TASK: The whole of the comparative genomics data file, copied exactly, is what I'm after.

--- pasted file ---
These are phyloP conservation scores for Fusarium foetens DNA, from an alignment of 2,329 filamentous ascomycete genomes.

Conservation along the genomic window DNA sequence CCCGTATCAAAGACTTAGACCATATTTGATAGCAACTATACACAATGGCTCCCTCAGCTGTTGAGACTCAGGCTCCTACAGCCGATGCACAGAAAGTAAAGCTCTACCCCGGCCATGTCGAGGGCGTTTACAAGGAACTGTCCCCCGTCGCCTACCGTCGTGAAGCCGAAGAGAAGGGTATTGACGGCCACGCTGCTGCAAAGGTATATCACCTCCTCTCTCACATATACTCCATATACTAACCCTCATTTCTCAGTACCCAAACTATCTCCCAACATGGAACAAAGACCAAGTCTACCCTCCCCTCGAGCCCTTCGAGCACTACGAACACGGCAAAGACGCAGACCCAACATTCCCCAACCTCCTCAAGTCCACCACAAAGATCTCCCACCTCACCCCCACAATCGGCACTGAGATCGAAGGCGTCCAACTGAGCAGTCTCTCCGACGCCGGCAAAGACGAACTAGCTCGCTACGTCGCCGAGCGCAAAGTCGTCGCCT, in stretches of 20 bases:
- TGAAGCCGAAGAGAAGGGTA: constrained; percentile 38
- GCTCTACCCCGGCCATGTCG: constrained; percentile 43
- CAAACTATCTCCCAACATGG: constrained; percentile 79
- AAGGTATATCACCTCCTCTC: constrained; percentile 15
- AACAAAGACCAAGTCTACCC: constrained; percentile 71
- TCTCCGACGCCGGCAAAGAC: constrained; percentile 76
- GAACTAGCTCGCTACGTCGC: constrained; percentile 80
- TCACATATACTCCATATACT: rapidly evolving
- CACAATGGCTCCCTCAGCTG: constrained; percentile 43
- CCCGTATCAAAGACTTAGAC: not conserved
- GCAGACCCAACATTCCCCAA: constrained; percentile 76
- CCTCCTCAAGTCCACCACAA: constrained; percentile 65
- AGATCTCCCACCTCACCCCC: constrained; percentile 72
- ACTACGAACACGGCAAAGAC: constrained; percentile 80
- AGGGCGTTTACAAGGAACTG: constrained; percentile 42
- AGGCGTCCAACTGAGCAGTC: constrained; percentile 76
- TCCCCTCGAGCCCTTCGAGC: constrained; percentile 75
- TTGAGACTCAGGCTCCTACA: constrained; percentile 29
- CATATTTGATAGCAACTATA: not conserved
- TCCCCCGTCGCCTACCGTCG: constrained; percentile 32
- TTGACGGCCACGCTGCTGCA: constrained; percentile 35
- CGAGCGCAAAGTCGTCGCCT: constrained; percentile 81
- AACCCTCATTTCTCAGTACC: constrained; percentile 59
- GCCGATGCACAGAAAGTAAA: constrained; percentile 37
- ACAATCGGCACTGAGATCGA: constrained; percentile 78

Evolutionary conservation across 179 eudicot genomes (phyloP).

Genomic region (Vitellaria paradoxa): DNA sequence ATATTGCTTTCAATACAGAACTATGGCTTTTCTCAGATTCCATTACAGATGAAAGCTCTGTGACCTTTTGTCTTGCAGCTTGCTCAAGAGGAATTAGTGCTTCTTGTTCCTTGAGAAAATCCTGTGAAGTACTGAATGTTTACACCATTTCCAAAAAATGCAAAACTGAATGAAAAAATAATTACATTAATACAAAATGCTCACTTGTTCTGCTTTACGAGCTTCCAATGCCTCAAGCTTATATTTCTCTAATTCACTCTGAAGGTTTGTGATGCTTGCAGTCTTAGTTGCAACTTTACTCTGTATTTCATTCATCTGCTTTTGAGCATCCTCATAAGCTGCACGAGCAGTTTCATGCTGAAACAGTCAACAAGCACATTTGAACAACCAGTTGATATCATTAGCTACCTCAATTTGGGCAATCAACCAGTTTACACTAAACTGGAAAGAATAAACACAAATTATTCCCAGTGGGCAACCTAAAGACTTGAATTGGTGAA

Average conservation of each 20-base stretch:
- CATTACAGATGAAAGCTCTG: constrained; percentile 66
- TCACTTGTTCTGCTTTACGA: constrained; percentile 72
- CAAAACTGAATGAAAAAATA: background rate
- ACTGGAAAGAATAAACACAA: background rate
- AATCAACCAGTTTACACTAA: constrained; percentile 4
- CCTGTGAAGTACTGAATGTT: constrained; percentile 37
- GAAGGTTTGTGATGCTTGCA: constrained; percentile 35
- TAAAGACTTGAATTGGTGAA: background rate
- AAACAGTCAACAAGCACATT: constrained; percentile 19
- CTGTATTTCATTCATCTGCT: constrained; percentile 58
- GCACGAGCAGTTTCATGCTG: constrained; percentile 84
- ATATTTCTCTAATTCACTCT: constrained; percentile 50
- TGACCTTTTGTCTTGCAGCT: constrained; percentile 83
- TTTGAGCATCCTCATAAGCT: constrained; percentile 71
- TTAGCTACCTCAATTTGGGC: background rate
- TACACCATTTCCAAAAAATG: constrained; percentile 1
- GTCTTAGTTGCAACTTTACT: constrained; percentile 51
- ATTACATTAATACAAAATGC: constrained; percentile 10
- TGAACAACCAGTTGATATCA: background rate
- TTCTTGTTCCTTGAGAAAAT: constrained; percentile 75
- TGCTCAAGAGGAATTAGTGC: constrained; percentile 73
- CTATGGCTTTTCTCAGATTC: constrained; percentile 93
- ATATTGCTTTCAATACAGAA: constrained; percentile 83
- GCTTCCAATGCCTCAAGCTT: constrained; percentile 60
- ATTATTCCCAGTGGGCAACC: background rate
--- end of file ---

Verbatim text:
These are phyloP conservation scores for Fusarium foetens DNA, from an alignment of 2,329 filamentous ascomycete genomes.

Conservation along the genomic window DNA sequence CCCGTATCAAAGACTTAGACCATATTTGATAGCAACTATACACAATGGCTCCCTCAGCTGTTGAGACTCAGGCTCCTACAGCCGATGCACAGAAAGTAAAGCTCTACCCCGGCCATGTCGAGGGCGTTTACAAGGAACTGTCCCCCGTCGCCTACCGTCGTGAAGCCGAAGAGAAGGGTATTGACGGCCACGCTGCTGCAAAGGTATATCACCTCCTCTCTCACATATACTCCATATACTAACCCTCATTTCTCAGTACCCAAACTATCTCCCAACATGGAACAAAGACCAAGTCTACCCTCCCCTCGAGCCCTTCGAGCACTACGAACACGGCAAAGACGCAGACCCAACATTCCCCAACCTCCTCAAGTCCACCACAAAGATCTCCCACCTCACCCCCACAATCGGCACTGAGATCGAAGGCGTCCAACTGAGCAGTCTCTCCGACGCCGGCAAAGACGAACTAGCTCGCTACGTCGCCGAGCGCAAAGTCGTCGCCT, in stretches of 20 bases:
- TGAAGCCGAAGAGAAGGGTA: constrained; percentile 38
- GCTCTACCCCGGCCATGTCG: constrained; percentile 43
- CAAACTATCTCCCAACATGG: constrained; percentile 79
- AAGGTATATCACCTCCTCTC: constrained; percentile 15
- AACAAAGACCAAGTCTACCC: constrained; percentile 71
- TCTCCGACGCCGGCAAAGAC: constrained; percentile 76
- GAACTAGCTCGCTACGTCGC: constrained; percentile 80
- TCACATATACTCCATATACT: rapidly evolving
- CACAATGGCTCCCTCAGCTG: constrained; percentile 43
- CCCGTATCAAAGACTTAGAC: not conserved
- GCAGACCCAACATTCCCCAA: constrained; percentile 76
- CCTCCTCAAGTCCACCACAA: constrained; percentile 65
- AGATCTCCCACCTCACCCCC: constrained; percentile 72
- ACTACGAACACGGCAAAGAC: constrained; percentile 80
- AGGGCGTTTACAAGGAACTG: constrained; percentile 42
- AGGCGTCCAACTGAGCAGTC: constrained; percentile 76
- TCCCCTCGAGCCCTTCGAGC: constrained; percentile 75
- TTGAGACTCAGGCTCCTACA: constrained; percentile 29
- CATATTTGATAGCAACTATA: not conserved
- TCCCCCGTCGCCTACCGTCG: constrained; percentile 32
- TTGACGGCCACGCTGCTGCA: constrained; percentile 35
- CGAGCGCAAAGTCGTCGCCT: constrained; percentile 81
- AACCCTCATTTCTCAGTACC: constrained; percentile 59
- GCCGATGCACAGAAAGTAAA: constrained; percentile 37
- ACAATCGGCACTGAGATCGA: constrained; percentile 78

Evolutionary conservation across 179 eudicot genomes (phyloP).

Genomic region (Vitellaria paradoxa): DNA sequence ATATTGCTTTCAATACAGAACTATGGCTTTTCTCAGATTCCATTACAGATGAAAGCTCTGTGACCTTTTGTCTTGCAGCTTGCTCAAGAGGAATTAGTGCTTCTTGTTCCTTGAGAAAATCCTGTGAAGTACTGAATGTTTACACCATTTCCAAAAAATGCAAAACTGAATGAAAAAATAATTACATTAATACAAAATGCTCACTTGTTCTGCTTTACGAGCTTCCAATGCCTCAAGCTTATATTTCTCTAATTCACTCTGAAGGTTTGTGATGCTTGCAGTCTTAGTTGCAACTTTACTCTGTATTTCATTCATCTGCTTTTGAGCATCCTCATAAGCTGCACGAGCAGTTTCATGCTGAAACAGTCAACAAGCACATTTGAACAACCAGTTGATATCATTAGCTACCTCAATTTGGGCAATCAACCAGTTTACACTAAACTGGAAAGAATAAACACAAATTATTCCCAGTGGGCAACCTAAAGACTTGAATTGGTGAA

Average conservation of each 20-base stretch:
- CATTACAGATGAAAGCTCTG: constrained; percentile 66
- TCACTTGTTCTGCTTTACGA: constrained; percentile 72
- CAAAACTGAATGAAAAAATA: background rate
- ACTGGAAAGAATAAACACAA: background rate
- AATCAACCAGTTTACACTAA: constrained; percentile 4
- CCTGTGAAGTACTGAATGTT: constrained; percentile 37
- GAAGGTTTGTGATGCTTGCA: constrained; percentile 35
- TAAAGACTTGAATTGGTGAA: background rate
- AAACAGTCAACAAGCACATT: constrained; percentile 19
- CTGTATTTCATTCATCTGCT: constrained; percentile 58
- GCACGAGCAGTTTCATGCTG: constrained; percentile 84
- ATATTTCTCTAATTCACTCT: constrained; percentile 50
- TGACCTTTTGTCTTGCAGCT: constrained; percentile 83
- TTTGAGCATCCTCATAAGCT: constrained; percentile 71
- TTAGCTACCTCAATTTGGGC: background rate
- TACACCATTTCCAAAAAATG: constrained; percentile 1
- GTCTTAGTTGCAACTTTACT: constrained; percentile 51
- ATTACATTAATACAAAATGC: constrained; percentile 10
- TGAACAACCAGTTGATATCA: background rate
- TTCTTGTTCCTTGAGAAAAT: constrained; percentile 75
- TGCTCAAGAGGAATTAGTGC: constrained; percentile 73
- CTATGGCTTTTCTCAGATTC: constrained; percentile 93
- ATATTGCTTTCAATACAGAA: constrained; percentile 83
- GCTTCCAATGCCTCAAGCTT: constrained; percentile 60
- ATTATTCCCAGTGGGCAACC: background rate